Do Justices Defend the Speech They Hate? In-Group Bias, Opportunism, and the First Amendment
Washington University in Saint Louis - School of Law
Christopher M. Parker
University of Rhode Island
Stony Brook University
August 16, 2012
APSA 2012 Annual Meeting Paper
When it comes to freedom of expression, there is some tension in the literature on judging. On the one hand, political scientists have long equated liberal judges with a commitment to the First Amendment guarantees of speech, press, assembly, and association. On the other hand, a growing body of descriptive literature (mainly in the law reviews) suggests that these definitions are no longer apt. The punchline in these studies is that an ideological realignment of sorts has occurred, such that conservatives judges are now more likely to embrace free expression and liberals, regulation.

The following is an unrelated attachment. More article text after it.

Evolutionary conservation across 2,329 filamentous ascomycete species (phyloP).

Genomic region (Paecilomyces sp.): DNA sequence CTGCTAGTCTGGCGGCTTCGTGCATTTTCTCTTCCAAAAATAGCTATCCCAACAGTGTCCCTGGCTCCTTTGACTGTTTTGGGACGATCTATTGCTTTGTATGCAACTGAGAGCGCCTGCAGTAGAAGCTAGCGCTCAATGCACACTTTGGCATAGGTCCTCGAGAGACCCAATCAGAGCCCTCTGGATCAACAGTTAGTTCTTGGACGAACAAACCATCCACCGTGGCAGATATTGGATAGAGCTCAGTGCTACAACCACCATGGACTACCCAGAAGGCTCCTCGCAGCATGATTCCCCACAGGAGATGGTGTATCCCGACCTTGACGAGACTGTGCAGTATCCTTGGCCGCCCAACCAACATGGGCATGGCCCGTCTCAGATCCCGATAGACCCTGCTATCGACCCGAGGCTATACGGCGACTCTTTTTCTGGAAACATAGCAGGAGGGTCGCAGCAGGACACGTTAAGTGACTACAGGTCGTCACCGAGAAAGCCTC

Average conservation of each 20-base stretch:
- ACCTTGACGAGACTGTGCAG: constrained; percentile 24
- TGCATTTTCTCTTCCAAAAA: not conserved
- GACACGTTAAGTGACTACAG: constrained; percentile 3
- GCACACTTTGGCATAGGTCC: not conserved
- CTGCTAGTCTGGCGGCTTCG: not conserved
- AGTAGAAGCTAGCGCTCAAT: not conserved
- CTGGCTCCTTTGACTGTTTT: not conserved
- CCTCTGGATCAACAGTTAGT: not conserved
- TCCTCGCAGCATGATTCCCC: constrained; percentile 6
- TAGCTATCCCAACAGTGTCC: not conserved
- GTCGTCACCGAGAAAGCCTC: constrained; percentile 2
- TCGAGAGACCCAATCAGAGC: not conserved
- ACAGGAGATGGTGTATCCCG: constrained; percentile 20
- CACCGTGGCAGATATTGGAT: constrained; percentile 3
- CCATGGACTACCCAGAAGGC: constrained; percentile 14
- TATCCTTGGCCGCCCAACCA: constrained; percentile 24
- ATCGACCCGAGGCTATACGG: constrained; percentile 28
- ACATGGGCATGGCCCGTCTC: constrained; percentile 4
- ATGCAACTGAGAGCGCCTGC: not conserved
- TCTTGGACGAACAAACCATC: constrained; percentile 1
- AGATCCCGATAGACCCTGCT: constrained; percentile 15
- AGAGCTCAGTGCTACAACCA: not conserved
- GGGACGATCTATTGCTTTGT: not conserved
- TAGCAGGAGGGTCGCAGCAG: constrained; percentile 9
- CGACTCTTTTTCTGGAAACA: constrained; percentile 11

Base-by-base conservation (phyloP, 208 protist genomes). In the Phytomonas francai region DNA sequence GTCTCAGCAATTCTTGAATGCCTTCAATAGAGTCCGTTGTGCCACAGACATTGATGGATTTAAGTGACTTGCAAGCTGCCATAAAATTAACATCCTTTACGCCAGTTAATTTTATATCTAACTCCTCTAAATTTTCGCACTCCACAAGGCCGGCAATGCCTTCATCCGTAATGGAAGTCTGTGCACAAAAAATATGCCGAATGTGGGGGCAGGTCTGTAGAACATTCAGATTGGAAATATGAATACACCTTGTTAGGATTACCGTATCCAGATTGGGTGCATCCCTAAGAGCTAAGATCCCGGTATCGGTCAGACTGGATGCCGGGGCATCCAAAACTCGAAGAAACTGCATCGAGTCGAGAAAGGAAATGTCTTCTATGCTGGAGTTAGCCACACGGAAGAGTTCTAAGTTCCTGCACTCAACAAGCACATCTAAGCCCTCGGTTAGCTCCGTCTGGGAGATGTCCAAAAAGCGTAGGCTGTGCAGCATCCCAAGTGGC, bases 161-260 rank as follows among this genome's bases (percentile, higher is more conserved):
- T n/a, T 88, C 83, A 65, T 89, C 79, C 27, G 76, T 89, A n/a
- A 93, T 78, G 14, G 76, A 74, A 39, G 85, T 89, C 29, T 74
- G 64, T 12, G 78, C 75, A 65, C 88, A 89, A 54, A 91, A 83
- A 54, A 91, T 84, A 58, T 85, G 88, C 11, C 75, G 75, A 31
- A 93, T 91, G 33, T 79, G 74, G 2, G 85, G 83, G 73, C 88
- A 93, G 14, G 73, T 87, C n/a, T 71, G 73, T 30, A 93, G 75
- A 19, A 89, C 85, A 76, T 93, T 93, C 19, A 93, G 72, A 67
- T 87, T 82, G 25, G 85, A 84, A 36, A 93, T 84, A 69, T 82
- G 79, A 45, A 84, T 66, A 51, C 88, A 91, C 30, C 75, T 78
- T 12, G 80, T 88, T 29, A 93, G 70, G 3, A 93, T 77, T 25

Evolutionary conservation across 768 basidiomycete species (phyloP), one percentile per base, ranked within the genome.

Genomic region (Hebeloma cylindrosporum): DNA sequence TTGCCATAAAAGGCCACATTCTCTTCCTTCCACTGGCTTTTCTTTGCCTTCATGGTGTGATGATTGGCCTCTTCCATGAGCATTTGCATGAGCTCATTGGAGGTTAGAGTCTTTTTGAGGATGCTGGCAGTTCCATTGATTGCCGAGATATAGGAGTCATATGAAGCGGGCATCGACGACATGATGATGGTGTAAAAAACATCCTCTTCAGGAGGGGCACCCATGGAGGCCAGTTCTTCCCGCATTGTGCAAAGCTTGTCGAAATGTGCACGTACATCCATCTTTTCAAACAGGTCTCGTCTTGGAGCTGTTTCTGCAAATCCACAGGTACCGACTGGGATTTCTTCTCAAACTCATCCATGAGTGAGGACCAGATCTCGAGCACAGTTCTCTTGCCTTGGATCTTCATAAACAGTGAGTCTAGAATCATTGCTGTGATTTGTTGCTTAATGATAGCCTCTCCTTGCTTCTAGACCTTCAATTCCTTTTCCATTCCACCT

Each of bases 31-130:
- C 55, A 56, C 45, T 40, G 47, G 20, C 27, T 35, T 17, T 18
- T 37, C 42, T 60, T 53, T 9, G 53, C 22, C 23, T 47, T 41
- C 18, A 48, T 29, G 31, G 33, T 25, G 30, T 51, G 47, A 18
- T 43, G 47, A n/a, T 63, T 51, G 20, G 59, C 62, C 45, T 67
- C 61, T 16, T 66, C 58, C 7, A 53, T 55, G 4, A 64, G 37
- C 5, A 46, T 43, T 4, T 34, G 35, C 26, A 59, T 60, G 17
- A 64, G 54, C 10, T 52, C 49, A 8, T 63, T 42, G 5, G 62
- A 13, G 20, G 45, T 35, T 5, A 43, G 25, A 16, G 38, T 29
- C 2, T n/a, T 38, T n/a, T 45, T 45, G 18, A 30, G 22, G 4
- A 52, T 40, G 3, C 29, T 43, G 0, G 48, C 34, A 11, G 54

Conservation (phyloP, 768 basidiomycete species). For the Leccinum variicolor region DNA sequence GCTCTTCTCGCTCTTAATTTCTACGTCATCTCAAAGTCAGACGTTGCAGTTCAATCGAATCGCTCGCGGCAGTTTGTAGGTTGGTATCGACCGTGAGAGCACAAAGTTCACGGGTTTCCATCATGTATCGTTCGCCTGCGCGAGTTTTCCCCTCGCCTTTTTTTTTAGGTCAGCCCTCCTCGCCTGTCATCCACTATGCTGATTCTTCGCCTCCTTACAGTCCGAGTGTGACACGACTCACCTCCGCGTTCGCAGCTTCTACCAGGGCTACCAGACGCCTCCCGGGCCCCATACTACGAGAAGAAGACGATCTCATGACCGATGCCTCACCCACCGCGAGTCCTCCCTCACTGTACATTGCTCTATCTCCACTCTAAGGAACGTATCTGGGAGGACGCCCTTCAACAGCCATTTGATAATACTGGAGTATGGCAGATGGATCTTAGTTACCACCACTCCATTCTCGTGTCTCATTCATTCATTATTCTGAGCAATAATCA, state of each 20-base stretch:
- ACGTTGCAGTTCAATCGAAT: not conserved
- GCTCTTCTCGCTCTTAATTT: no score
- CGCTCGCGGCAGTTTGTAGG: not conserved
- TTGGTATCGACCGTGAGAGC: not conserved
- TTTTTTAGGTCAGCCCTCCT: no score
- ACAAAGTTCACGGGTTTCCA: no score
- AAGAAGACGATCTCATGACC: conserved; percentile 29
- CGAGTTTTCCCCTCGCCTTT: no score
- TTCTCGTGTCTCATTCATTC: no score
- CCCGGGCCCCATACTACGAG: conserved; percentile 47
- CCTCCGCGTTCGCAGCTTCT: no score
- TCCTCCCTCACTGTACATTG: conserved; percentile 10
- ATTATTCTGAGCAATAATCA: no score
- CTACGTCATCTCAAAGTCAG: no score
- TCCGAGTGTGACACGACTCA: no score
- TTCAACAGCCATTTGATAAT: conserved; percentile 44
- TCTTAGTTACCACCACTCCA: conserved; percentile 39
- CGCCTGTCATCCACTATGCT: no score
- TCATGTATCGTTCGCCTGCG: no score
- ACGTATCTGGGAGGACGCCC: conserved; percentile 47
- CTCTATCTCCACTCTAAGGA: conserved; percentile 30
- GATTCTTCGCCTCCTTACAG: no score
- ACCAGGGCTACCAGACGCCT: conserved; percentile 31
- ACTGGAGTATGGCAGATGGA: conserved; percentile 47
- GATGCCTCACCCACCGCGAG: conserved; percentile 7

We seek to resolve this tension by examining the votes in all Supreme Court cases argued and decided between the 1946-2010 terms that touch on the First Amendment guarantees of speech, press, assembly, association, and petition. Our findings suggest that neither side has it exactly wrong or right. To be sure, liberal justices aren't uniformly attached to the First Amendment and conservative justices aren't uniformly committed to regulation, as the legal literature correctly notes. But ideology isn't absent from their decisions, nor has an ideological reversal occurred. In line with broader theoretical predictions following from literature on in-group bias in economics, psychology, and even early political science work, the justices' votes tend to reflect their preferences toward the expression (or expressor), and not an underlying taste for the First Amendment qua Amendment.
Number of Pages in PDF File: 15
Keywords: Supreme Court, First Amendment, ideology, in-group bias
Date posted: July 15, 2012 ; Last revised: August 26, 2012